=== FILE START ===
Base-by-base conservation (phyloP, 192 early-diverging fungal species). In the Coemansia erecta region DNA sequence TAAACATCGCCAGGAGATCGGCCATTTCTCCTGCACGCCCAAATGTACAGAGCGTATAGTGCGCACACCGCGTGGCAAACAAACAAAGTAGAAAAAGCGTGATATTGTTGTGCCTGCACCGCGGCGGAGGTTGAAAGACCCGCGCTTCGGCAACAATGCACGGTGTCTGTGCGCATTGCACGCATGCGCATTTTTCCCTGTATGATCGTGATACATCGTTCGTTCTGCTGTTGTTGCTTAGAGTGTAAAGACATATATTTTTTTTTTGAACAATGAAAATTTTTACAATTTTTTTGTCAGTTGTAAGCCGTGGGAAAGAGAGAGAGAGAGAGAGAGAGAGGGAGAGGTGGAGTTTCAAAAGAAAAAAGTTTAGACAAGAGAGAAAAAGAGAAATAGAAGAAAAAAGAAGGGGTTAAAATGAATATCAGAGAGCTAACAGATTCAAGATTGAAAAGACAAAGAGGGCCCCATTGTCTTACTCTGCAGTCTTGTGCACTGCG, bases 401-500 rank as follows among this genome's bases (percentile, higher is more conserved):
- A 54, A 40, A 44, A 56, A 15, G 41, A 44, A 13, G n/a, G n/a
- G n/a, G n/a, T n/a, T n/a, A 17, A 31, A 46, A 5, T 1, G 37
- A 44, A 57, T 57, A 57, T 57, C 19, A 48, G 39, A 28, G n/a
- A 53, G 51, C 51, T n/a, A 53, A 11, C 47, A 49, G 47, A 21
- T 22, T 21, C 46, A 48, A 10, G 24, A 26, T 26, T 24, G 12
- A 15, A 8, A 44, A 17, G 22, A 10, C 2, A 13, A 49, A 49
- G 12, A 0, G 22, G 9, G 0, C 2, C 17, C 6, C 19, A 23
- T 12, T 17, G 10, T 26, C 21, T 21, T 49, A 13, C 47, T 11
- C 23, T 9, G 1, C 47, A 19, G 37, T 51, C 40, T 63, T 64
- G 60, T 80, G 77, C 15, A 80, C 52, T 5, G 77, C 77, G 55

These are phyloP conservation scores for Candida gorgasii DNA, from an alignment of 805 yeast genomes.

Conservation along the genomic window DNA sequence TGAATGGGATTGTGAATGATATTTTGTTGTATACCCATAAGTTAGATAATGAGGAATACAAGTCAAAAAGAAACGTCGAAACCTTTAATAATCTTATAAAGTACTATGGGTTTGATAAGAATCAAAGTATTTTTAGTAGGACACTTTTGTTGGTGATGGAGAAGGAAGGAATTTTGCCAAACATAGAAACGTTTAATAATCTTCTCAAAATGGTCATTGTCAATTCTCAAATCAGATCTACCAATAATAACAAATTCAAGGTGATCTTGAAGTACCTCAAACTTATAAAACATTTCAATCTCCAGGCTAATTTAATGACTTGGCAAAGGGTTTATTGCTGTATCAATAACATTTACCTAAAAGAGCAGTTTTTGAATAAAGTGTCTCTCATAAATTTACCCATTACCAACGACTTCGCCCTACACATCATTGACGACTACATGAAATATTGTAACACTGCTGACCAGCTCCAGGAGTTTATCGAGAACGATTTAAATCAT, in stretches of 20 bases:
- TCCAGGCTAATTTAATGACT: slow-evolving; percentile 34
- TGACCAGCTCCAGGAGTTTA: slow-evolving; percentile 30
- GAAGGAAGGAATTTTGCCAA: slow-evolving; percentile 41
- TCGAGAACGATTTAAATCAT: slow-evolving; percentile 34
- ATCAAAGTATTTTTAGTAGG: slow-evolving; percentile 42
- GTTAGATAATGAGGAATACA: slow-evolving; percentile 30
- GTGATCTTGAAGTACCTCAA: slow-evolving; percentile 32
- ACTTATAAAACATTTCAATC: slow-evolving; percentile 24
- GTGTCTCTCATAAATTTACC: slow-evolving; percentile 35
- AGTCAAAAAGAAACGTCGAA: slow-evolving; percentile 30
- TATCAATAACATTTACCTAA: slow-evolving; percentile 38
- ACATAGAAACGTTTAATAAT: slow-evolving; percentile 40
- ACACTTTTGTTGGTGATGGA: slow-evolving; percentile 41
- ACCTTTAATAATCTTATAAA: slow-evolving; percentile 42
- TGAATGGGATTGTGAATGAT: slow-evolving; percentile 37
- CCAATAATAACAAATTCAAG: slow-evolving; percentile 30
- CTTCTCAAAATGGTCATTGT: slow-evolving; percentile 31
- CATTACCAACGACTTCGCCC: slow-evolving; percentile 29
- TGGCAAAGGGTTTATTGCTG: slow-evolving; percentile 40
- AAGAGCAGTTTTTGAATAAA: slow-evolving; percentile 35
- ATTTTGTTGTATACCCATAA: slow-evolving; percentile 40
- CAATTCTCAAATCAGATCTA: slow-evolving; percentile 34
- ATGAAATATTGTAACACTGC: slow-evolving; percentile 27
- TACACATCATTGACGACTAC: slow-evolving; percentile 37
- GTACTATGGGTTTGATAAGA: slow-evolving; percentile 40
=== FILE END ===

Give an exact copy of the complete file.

Base-by-base conservation (phyloP, 192 early-diverging fungal species). In the Coemansia erecta region DNA sequence TAAACATCGCCAGGAGATCGGCCATTTCTCCTGCACGCCCAAATGTACAGAGCGTATAGTGCGCACACCGCGTGGCAAACAAACAAAGTAGAAAAAGCGTGATATTGTTGTGCCTGCACCGCGGCGGAGGTTGAAAGACCCGCGCTTCGGCAACAATGCACGGTGTCTGTGCGCATTGCACGCATGCGCATTTTTCCCTGTATGATCGTGATACATCGTTCGTTCTGCTGTTGTTGCTTAGAGTGTAAAGACATATATTTTTTTTTTGAACAATGAAAATTTTTACAATTTTTTTGTCAGTTGTAAGCCGTGGGAAAGAGAGAGAGAGAGAGAGAGAGAGGGAGAGGTGGAGTTTCAAAAGAAAAAAGTTTAGACAAGAGAGAAAAAGAGAAATAGAAGAAAAAAGAAGGGGTTAAAATGAATATCAGAGAGCTAACAGATTCAAGATTGAAAAGACAAAGAGGGCCCCATTGTCTTACTCTGCAGTCTTGTGCACTGCG, bases 401-500 rank as follows among this genome's bases (percentile, higher is more conserved):
- A 54, A 40, A 44, A 56, A 15, G 41, A 44, A 13, G n/a, G n/a
- G n/a, G n/a, T n/a, T n/a, A 17, A 31, A 46, A 5, T 1, G 37
- A 44, A 57, T 57, A 57, T 57, C 19, A 48, G 39, A 28, G n/a
- A 53, G 51, C 51, T n/a, A 53, A 11, C 47, A 49, G 47, A 21
- T 22, T 21, C 46, A 48, A 10, G 24, A 26, T 26, T 24, G 12
- A 15, A 8, A 44, A 17, G 22, A 10, C 2, A 13, A 49, A 49
- G 12, A 0, G 22, G 9, G 0, C 2, C 17, C 6, C 19, A 23
- T 12, T 17, G 10, T 26, C 21, T 21, T 49, A 13, C 47, T 11
- C 23, T 9, G 1, C 47, A 19, G 37, T 51, C 40, T 63, T 64
- G 60, T 80, G 77, C 15, A 80, C 52, T 5, G 77, C 77, G 55

These are phyloP conservation scores for Candida gorgasii DNA, from an alignment of 805 yeast genomes.

Conservation along the genomic window DNA sequence TGAATGGGATTGTGAATGATATTTTGTTGTATACCCATAAGTTAGATAATGAGGAATACAAGTCAAAAAGAAACGTCGAAACCTTTAATAATCTTATAAAGTACTATGGGTTTGATAAGAATCAAAGTATTTTTAGTAGGACACTTTTGTTGGTGATGGAGAAGGAAGGAATTTTGCCAAACATAGAAACGTTTAATAATCTTCTCAAAATGGTCATTGTCAATTCTCAAATCAGATCTACCAATAATAACAAATTCAAGGTGATCTTGAAGTACCTCAAACTTATAAAACATTTCAATCTCCAGGCTAATTTAATGACTTGGCAAAGGGTTTATTGCTGTATCAATAACATTTACCTAAAAGAGCAGTTTTTGAATAAAGTGTCTCTCATAAATTTACCCATTACCAACGACTTCGCCCTACACATCATTGACGACTACATGAAATATTGTAACACTGCTGACCAGCTCCAGGAGTTTATCGAGAACGATTTAAATCAT, in stretches of 20 bases:
- TCCAGGCTAATTTAATGACT: slow-evolving; percentile 34
- TGACCAGCTCCAGGAGTTTA: slow-evolving; percentile 30
- GAAGGAAGGAATTTTGCCAA: slow-evolving; percentile 41
- TCGAGAACGATTTAAATCAT: slow-evolving; percentile 34
- ATCAAAGTATTTTTAGTAGG: slow-evolving; percentile 42
- GTTAGATAATGAGGAATACA: slow-evolving; percentile 30
- GTGATCTTGAAGTACCTCAA: slow-evolving; percentile 32
- ACTTATAAAACATTTCAATC: slow-evolving; percentile 24
- GTGTCTCTCATAAATTTACC: slow-evolving; percentile 35
- AGTCAAAAAGAAACGTCGAA: slow-evolving; percentile 30
- TATCAATAACATTTACCTAA: slow-evolving; percentile 38
- ACATAGAAACGTTTAATAAT: slow-evolving; percentile 40
- ACACTTTTGTTGGTGATGGA: slow-evolving; percentile 41
- ACCTTTAATAATCTTATAAA: slow-evolving; percentile 42
- TGAATGGGATTGTGAATGAT: slow-evolving; percentile 37
- CCAATAATAACAAATTCAAG: slow-evolving; percentile 30
- CTTCTCAAAATGGTCATTGT: slow-evolving; percentile 31
- CATTACCAACGACTTCGCCC: slow-evolving; percentile 29
- TGGCAAAGGGTTTATTGCTG: slow-evolving; percentile 40
- AAGAGCAGTTTTTGAATAAA: slow-evolving; percentile 35
- ATTTTGTTGTATACCCATAA: slow-evolving; percentile 40
- CAATTCTCAAATCAGATCTA: slow-evolving; percentile 34
- ATGAAATATTGTAACACTGC: slow-evolving; percentile 27
- TACACATCATTGACGACTAC: slow-evolving; percentile 37
- GTACTATGGGTTTGATAAGA: slow-evolving; percentile 40